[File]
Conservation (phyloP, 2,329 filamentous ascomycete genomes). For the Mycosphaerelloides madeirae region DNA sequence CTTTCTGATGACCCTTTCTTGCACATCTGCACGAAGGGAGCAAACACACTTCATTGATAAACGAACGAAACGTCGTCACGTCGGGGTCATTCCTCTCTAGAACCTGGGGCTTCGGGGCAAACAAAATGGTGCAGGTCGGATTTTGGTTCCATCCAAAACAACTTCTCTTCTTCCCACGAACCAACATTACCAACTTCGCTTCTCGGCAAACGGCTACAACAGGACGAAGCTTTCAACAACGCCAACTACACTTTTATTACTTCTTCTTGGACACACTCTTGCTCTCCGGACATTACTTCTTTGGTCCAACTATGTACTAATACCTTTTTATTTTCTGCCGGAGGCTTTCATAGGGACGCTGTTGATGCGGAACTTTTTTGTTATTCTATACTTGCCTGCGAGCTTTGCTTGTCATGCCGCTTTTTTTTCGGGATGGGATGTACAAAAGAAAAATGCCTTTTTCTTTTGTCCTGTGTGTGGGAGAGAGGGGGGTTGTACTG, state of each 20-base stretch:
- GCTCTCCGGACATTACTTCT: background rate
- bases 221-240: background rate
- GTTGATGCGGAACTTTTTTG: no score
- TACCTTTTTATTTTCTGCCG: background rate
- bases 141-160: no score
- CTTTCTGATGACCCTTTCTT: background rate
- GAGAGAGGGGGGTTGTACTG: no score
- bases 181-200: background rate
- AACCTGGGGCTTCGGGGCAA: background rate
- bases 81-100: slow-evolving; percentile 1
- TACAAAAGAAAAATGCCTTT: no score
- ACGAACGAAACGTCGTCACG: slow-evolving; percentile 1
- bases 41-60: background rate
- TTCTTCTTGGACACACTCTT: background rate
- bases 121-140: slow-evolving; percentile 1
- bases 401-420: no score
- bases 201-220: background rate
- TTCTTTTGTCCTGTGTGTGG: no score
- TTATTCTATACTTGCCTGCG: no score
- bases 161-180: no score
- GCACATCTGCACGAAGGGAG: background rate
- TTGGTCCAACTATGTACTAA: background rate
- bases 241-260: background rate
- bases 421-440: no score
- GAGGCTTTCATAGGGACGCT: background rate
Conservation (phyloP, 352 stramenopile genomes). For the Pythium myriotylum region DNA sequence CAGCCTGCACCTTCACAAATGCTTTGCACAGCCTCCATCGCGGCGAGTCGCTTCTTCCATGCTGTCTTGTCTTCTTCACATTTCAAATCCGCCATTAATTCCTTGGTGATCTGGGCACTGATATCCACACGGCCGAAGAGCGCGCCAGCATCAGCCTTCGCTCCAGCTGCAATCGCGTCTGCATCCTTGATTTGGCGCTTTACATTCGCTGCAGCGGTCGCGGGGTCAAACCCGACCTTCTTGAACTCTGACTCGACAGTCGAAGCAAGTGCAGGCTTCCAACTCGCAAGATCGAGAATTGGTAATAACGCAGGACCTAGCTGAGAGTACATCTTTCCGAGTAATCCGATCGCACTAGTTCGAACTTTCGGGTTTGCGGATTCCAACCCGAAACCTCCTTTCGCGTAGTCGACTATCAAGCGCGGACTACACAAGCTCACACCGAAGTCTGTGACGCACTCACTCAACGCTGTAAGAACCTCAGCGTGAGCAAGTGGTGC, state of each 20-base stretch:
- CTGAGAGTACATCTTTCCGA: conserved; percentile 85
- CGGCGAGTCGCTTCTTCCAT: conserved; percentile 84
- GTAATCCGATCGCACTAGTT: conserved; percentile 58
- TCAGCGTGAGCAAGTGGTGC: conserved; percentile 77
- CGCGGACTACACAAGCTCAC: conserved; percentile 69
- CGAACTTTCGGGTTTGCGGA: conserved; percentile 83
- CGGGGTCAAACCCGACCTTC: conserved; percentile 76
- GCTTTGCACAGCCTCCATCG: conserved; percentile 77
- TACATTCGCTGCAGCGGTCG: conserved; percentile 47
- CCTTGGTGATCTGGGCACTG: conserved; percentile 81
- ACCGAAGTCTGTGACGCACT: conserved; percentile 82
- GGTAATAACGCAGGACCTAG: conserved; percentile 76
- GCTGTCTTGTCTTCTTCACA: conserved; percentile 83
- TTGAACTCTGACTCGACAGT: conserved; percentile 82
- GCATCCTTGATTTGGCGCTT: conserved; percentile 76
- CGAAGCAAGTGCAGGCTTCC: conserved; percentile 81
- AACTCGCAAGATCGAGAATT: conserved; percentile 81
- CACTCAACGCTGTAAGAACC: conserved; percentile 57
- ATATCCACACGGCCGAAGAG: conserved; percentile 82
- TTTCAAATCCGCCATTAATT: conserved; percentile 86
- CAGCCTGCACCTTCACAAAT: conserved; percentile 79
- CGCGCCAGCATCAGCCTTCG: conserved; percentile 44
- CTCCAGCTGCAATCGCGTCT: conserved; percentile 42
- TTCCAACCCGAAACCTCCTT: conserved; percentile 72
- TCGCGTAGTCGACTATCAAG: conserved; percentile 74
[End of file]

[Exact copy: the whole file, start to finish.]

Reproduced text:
Conservation (phyloP, 2,329 filamentous ascomycete genomes). For the Mycosphaerelloides madeirae region DNA sequence CTTTCTGATGACCCTTTCTTGCACATCTGCACGAAGGGAGCAAACACACTTCATTGATAAACGAACGAAACGTCGTCACGTCGGGGTCATTCCTCTCTAGAACCTGGGGCTTCGGGGCAAACAAAATGGTGCAGGTCGGATTTTGGTTCCATCCAAAACAACTTCTCTTCTTCCCACGAACCAACATTACCAACTTCGCTTCTCGGCAAACGGCTACAACAGGACGAAGCTTTCAACAACGCCAACTACACTTTTATTACTTCTTCTTGGACACACTCTTGCTCTCCGGACATTACTTCTTTGGTCCAACTATGTACTAATACCTTTTTATTTTCTGCCGGAGGCTTTCATAGGGACGCTGTTGATGCGGAACTTTTTTGTTATTCTATACTTGCCTGCGAGCTTTGCTTGTCATGCCGCTTTTTTTTCGGGATGGGATGTACAAAAGAAAAATGCCTTTTTCTTTTGTCCTGTGTGTGGGAGAGAGGGGGGTTGTACTG, state of each 20-base stretch:
- GCTCTCCGGACATTACTTCT: background rate
- bases 221-240: background rate
- GTTGATGCGGAACTTTTTTG: no score
- TACCTTTTTATTTTCTGCCG: background rate
- bases 141-160: no score
- CTTTCTGATGACCCTTTCTT: background rate
- GAGAGAGGGGGGTTGTACTG: no score
- bases 181-200: background rate
- AACCTGGGGCTTCGGGGCAA: background rate
- bases 81-100: slow-evolving; percentile 1
- TACAAAAGAAAAATGCCTTT: no score
- ACGAACGAAACGTCGTCACG: slow-evolving; percentile 1
- bases 41-60: background rate
- TTCTTCTTGGACACACTCTT: background rate
- bases 121-140: slow-evolving; percentile 1
- bases 401-420: no score
- bases 201-220: background rate
- TTCTTTTGTCCTGTGTGTGG: no score
- TTATTCTATACTTGCCTGCG: no score
- bases 161-180: no score
- GCACATCTGCACGAAGGGAG: background rate
- TTGGTCCAACTATGTACTAA: background rate
- bases 241-260: background rate
- bases 421-440: no score
- GAGGCTTTCATAGGGACGCT: background rate
Conservation (phyloP, 352 stramenopile genomes). For the Pythium myriotylum region DNA sequence CAGCCTGCACCTTCACAAATGCTTTGCACAGCCTCCATCGCGGCGAGTCGCTTCTTCCATGCTGTCTTGTCTTCTTCACATTTCAAATCCGCCATTAATTCCTTGGTGATCTGGGCACTGATATCCACACGGCCGAAGAGCGCGCCAGCATCAGCCTTCGCTCCAGCTGCAATCGCGTCTGCATCCTTGATTTGGCGCTTTACATTCGCTGCAGCGGTCGCGGGGTCAAACCCGACCTTCTTGAACTCTGACTCGACAGTCGAAGCAAGTGCAGGCTTCCAACTCGCAAGATCGAGAATTGGTAATAACGCAGGACCTAGCTGAGAGTACATCTTTCCGAGTAATCCGATCGCACTAGTTCGAACTTTCGGGTTTGCGGATTCCAACCCGAAACCTCCTTTCGCGTAGTCGACTATCAAGCGCGGACTACACAAGCTCACACCGAAGTCTGTGACGCACTCACTCAACGCTGTAAGAACCTCAGCGTGAGCAAGTGGTGC, state of each 20-base stretch:
- CTGAGAGTACATCTTTCCGA: conserved; percentile 85
- CGGCGAGTCGCTTCTTCCAT: conserved; percentile 84
- GTAATCCGATCGCACTAGTT: conserved; percentile 58
- TCAGCGTGAGCAAGTGGTGC: conserved; percentile 77
- CGCGGACTACACAAGCTCAC: conserved; percentile 69
- CGAACTTTCGGGTTTGCGGA: conserved; percentile 83
- CGGGGTCAAACCCGACCTTC: conserved; percentile 76
- GCTTTGCACAGCCTCCATCG: conserved; percentile 77
- TACATTCGCTGCAGCGGTCG: conserved; percentile 47
- CCTTGGTGATCTGGGCACTG: conserved; percentile 81
- ACCGAAGTCTGTGACGCACT: conserved; percentile 82
- GGTAATAACGCAGGACCTAG: conserved; percentile 76
- GCTGTCTTGTCTTCTTCACA: conserved; percentile 83
- TTGAACTCTGACTCGACAGT: conserved; percentile 82
- GCATCCTTGATTTGGCGCTT: conserved; percentile 76
- CGAAGCAAGTGCAGGCTTCC: conserved; percentile 81
- AACTCGCAAGATCGAGAATT: conserved; percentile 81
- CACTCAACGCTGTAAGAACC: conserved; percentile 57
- ATATCCACACGGCCGAAGAG: conserved; percentile 82
- TTTCAAATCCGCCATTAATT: conserved; percentile 86
- CAGCCTGCACCTTCACAAAT: conserved; percentile 79
- CGCGCCAGCATCAGCCTTCG: conserved; percentile 44
- CTCCAGCTGCAATCGCGTCT: conserved; percentile 42
- TTCCAACCCGAAACCTCCTT: conserved; percentile 72
- TCGCGTAGTCGACTATCAAG: conserved; percentile 74